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Scientific basis

According to model calculations with a climate scenario of 0.022 °C temperature increase per year, a year-round snow-covered area of 0.8 km2 can significantly slow down the retreat of the Morteratsch glacier within 10 to 15 years.

If a vast amount of the meltwater of the glacier could be collected at a high altitude, recycled in form of snow and thus returned to the glacier, glacier melting could be delayed - the term "meltwater recycling" was born. So what happens when glaciers are covered with snow? This was a central question that glaciologists Felix Keller at the Academia Engiadina in Samedan together with Johannes Oerlemans from the Utrecht University (NL), has been asking on behalf of the Community of Pontresina since 2015. This was followed by numerous studies and field trials in the Upper Engadine and a computational feasibility study was carried out and scientifically published (Oerlemans et al., 2017). The basis of this paper was the world's longest series of energy balance measurements on a glacier tongue (since 1995), which was measured by Johannes Oerlemans' team on the Morteratsch glacier. In addition, length measurements are available from the Swiss glacier monitoring network since 1878. It could be calculated that under today's conditions even glacier growth (increase in length) would be possible in 10 years if 10% of the glacier area were covered with snow all year round.

Snow production without electricity

It requires glacier melt water, a jet pump, sufficient water pressure and a sophisticated technology for snow production without electricity. NESSy ZeroE is the name of the groundbreaking and already patented development. It enables the climate-neutral and environmentally friendly production of protective snow.

The Glaciologists

Johannes Oerlemans

A Dutchman knows the Morteratsch glacier like hardly any other local, because for Dutch people it is important to know how fast the sea level rises as a result of global ice melting.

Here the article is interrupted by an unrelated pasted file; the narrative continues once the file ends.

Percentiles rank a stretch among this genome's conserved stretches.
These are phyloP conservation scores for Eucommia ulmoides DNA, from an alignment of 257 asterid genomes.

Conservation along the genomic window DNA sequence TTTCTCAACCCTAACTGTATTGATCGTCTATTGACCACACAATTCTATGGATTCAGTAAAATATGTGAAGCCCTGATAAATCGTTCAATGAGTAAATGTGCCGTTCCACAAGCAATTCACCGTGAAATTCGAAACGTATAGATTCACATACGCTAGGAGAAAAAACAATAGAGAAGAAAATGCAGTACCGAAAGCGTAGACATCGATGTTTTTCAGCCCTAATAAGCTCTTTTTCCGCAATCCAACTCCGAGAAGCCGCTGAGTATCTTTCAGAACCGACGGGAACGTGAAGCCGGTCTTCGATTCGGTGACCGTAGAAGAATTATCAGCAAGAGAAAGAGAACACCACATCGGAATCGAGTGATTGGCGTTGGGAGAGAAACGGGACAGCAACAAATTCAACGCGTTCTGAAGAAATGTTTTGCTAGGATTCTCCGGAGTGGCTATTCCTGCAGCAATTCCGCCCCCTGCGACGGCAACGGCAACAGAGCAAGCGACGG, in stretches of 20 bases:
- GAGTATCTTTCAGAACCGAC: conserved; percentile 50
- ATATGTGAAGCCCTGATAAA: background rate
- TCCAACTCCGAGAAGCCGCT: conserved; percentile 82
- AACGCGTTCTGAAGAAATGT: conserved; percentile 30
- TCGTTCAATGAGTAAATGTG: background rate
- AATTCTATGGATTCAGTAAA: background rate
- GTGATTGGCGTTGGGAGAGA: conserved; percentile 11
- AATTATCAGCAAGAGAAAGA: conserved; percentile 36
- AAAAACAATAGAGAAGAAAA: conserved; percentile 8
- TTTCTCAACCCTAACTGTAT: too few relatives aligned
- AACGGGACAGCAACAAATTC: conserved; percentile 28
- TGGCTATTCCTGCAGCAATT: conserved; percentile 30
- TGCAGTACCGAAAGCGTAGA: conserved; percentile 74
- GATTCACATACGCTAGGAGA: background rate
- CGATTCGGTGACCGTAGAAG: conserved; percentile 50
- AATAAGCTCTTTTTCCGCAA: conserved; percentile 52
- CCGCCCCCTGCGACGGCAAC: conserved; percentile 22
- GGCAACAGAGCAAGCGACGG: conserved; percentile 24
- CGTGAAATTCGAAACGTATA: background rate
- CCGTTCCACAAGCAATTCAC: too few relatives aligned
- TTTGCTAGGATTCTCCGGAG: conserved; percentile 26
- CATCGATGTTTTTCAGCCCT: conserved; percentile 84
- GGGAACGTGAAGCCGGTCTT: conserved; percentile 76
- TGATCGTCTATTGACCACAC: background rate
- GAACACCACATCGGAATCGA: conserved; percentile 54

Portrait Johannes Oerlemans

The meteorologist and geophysicist developed computer models and conducted field studies on the evolution of glaciers. He was the one who developed the world's longest energy balance measurement series on a glacier tongue. Without his valuable scientific work for decades MortAlive would not have been created.

Prof. Dr. Dr. h.c. Johannes Oerlemans studied geophysics and mathematics at the Utrecht University (NL), and received his doctorate summa cum laude in 1980 on "Some model studies on the ice-age problem". For many years he was head of the Institute for Marine and Atmospheric Research IMAU, and built up a research group using various methods (fieldwork, remote sensing, computer models) to investigate the relationship between climate change, sea level and glacier fluctuations. Since 1995 he has been working on Morteratsch Glacier and organizes an annual summerschool for glaciologists, for which the International Glaciological Society awarded him the "Richardson Medal" in 2019.

Felix Keller

Do my grandchildren ever ask me, "Grandfather, if you've seen the glaciers melt, what have you done?" Then I don't want to have to say, "Nothing."

Portrait Felix Keller

The 58-year-old Engadine native of Samedan came up with the original idea of recycling meltwater while fishing. At the next music rehearsal of the duo Tango Glaciar, the first fruitful discussion with Johannes Oerlemans arose shortly afterwards, who was immediately enthusiastic. This daring vision was quickly supported by the Pontresina municipal council. With a lot of networking, he then succeeded in enthusing not only the mountain railways in the Upper Engadine (Diavolezza, Corvatsch) but also the two Swiss industrial partners Bartholet Maschinenbau AG and Bächler Top Track AG and other university partners.

Dr. sc. nat. ETH Felix Keller received his doctorate from the Laboratory of Hydraulics, Hydrology and Glaciology at ETH Zurich on the subject of "Interactions between snow and permafrost". He has been co-director of the institute at the Academia Engiadina for over 20 years. In 2004, he received a teaching lectureship at the ETH Zurich for didactics of environmental education. He is a leading expert at the State Secretariat for Education, Research and Innovation. In 2017 he became president of the GlaciersAlive association, which deals with water management issues relating to glaciers in high mountain regions.